Despite the substantial benefit of TNFi therapy for psoriatic arthritis, as demonstrated in clinical trials and in over a decade of clinical use globally, there remains an unmet medical need for effective therapies for patients who do not benefit from TNFi initially, lose response over time, or have adverse effects, even with trials of multiple TNFi agents and traditional oral DMARDs. The definition of adequate response (low disease activity or remission) for PsA is evolving, as is the concept of treatment to target. The target of response in PsA is constituted by several clinical domains: arthritis, enthesitis, dactylitis, spondylitis, and dermatitis, all of which effect function and quality of life, and should be considered when determining a comprehensive treatment response.
An understanding of the pathophysiology of the clinical domains of PsA provides a basis for selecting targets of therapy. Many of the pathophysiologic features of PsA overlap with those of rheumatoid arthritis (RA), ankylosing spondylitis (AS) and psoriasis, and so it is natural to consider effective treatments for these conditions for the treatment of PsA. Preliminary evidence of the effectiveness of drugs with varying mechanism of action, shown to be effective in RA and/or psoriasis, exists or is being developed in PsA and will be reviewed. These include cellular modulators: co-stimulatory blockade agents which modulate T cell activity (abatacept and alefacept) and an agent which ablates B cells (rituximab). Several key pro-inflammatory cytokines other than TNF are being targeted, such as IL-12/23, IL-17, IL-6, and the multiple cytokines inhibited by the JAK inhibitors or the phosphodiesterase 4 (PDE4) inhibitor, apremilast, supported by data in RA, AS, and/or psoriasis.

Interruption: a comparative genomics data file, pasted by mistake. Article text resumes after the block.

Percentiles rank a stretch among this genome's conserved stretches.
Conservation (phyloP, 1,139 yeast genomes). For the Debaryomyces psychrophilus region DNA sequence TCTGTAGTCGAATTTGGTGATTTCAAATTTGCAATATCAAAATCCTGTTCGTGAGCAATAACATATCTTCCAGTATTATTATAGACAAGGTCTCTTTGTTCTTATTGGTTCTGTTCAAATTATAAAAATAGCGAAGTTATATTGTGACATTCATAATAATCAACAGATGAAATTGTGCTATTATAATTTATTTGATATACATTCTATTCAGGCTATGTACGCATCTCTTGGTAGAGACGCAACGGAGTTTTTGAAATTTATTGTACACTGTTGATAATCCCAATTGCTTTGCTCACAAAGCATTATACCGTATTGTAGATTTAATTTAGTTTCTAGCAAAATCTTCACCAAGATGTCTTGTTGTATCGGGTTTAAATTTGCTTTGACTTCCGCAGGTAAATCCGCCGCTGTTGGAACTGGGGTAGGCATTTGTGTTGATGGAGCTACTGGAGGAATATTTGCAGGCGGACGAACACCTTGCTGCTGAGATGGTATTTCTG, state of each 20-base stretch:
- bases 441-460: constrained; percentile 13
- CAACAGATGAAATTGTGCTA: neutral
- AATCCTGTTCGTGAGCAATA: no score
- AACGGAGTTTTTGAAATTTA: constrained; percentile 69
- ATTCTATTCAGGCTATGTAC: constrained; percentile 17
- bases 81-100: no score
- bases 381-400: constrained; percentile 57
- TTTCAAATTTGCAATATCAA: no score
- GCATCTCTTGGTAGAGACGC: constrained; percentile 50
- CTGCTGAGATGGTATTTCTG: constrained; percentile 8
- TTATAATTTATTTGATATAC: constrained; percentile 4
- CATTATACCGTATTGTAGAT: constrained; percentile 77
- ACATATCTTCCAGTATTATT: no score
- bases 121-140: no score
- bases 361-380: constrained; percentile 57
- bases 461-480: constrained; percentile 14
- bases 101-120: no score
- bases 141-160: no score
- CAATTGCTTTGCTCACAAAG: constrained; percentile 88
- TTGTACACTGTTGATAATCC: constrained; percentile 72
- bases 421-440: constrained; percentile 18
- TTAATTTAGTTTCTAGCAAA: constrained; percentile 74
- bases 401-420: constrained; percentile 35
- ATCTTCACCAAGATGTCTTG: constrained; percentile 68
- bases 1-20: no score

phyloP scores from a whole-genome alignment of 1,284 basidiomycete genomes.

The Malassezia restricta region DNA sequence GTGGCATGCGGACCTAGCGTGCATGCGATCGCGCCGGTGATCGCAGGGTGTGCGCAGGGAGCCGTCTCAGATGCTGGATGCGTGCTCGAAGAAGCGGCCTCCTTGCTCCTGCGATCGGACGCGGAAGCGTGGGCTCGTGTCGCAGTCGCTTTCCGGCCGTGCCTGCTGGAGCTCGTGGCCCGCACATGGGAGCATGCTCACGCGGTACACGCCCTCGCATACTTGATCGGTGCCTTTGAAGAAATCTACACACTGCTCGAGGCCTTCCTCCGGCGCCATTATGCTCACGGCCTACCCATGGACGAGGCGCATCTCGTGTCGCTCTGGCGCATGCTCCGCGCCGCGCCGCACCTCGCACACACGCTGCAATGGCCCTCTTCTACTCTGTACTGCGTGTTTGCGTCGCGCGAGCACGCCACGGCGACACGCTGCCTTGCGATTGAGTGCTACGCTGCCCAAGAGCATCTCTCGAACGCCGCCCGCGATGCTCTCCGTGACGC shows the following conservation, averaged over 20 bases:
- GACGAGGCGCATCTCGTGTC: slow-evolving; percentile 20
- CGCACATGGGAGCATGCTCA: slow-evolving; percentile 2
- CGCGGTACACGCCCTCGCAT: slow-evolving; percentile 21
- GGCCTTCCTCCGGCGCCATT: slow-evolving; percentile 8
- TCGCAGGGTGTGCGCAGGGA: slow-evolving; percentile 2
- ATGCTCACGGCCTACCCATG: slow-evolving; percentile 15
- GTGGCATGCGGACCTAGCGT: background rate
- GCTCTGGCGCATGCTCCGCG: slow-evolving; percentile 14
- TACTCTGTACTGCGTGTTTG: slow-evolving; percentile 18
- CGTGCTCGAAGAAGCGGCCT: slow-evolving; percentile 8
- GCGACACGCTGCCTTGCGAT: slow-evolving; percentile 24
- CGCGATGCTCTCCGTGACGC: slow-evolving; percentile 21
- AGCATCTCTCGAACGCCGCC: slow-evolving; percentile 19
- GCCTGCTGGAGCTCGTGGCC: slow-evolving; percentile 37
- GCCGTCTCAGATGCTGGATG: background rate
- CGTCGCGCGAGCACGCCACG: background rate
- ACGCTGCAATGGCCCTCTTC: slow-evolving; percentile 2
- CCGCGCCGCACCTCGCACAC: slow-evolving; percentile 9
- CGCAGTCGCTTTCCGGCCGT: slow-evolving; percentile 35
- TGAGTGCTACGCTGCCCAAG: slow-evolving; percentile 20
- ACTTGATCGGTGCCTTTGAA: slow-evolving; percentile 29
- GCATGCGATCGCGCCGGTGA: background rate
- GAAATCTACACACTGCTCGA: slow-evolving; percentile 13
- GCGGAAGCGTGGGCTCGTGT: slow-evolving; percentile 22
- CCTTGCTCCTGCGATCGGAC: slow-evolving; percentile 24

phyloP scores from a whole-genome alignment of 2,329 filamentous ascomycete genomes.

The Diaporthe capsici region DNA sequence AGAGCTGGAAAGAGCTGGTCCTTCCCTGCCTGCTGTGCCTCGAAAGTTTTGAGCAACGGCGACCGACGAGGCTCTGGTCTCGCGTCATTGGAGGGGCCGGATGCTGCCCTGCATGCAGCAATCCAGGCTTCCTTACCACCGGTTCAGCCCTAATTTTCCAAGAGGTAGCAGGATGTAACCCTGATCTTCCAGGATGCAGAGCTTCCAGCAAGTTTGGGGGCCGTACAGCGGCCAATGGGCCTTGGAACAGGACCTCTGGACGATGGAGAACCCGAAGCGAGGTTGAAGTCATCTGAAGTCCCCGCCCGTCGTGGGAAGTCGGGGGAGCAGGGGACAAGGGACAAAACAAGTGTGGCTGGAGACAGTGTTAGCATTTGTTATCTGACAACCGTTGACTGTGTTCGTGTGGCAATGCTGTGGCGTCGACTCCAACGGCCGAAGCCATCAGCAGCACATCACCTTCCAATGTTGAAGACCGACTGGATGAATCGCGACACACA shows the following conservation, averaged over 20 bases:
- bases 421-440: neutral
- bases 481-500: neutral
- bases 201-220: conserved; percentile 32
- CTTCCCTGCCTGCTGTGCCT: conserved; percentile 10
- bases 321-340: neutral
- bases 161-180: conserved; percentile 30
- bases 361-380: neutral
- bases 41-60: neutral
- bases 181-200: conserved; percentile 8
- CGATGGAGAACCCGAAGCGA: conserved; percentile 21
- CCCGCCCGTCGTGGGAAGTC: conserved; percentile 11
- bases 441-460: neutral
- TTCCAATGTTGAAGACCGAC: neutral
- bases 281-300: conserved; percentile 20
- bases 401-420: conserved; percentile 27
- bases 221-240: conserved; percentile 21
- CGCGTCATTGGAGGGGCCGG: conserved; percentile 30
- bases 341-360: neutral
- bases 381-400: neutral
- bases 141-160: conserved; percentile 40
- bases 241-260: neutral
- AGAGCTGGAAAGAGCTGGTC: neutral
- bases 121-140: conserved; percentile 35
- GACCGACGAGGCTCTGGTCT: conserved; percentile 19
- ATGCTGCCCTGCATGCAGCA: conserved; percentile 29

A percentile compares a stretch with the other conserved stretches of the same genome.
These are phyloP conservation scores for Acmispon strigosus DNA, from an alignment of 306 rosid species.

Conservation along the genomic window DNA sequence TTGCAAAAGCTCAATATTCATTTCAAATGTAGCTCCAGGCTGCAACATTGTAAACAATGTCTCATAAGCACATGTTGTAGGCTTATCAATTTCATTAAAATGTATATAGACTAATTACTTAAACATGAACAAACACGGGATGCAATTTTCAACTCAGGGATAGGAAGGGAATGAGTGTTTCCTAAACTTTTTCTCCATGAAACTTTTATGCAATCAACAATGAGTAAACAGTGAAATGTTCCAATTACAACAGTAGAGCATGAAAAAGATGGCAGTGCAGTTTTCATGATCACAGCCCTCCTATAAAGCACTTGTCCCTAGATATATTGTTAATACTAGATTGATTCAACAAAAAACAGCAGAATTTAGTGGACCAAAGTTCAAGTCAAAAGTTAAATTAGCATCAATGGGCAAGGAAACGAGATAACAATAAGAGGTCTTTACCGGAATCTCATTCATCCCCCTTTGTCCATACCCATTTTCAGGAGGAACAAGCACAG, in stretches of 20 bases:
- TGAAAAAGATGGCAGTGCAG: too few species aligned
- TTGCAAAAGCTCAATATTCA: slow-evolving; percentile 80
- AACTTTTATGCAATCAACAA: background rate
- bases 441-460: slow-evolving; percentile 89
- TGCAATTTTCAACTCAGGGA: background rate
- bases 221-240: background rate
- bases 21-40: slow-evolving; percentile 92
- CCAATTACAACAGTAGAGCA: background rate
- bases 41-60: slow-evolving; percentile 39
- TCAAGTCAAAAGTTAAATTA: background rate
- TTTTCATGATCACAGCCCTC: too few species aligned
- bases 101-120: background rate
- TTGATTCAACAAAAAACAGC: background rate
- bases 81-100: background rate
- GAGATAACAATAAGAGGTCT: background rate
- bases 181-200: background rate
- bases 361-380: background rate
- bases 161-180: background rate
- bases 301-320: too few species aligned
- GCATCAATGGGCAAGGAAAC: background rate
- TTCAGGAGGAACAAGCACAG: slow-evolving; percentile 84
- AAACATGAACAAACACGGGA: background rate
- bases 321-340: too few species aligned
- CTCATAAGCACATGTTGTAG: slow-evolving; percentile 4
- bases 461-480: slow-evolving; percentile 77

Disclosure of Interest None Declared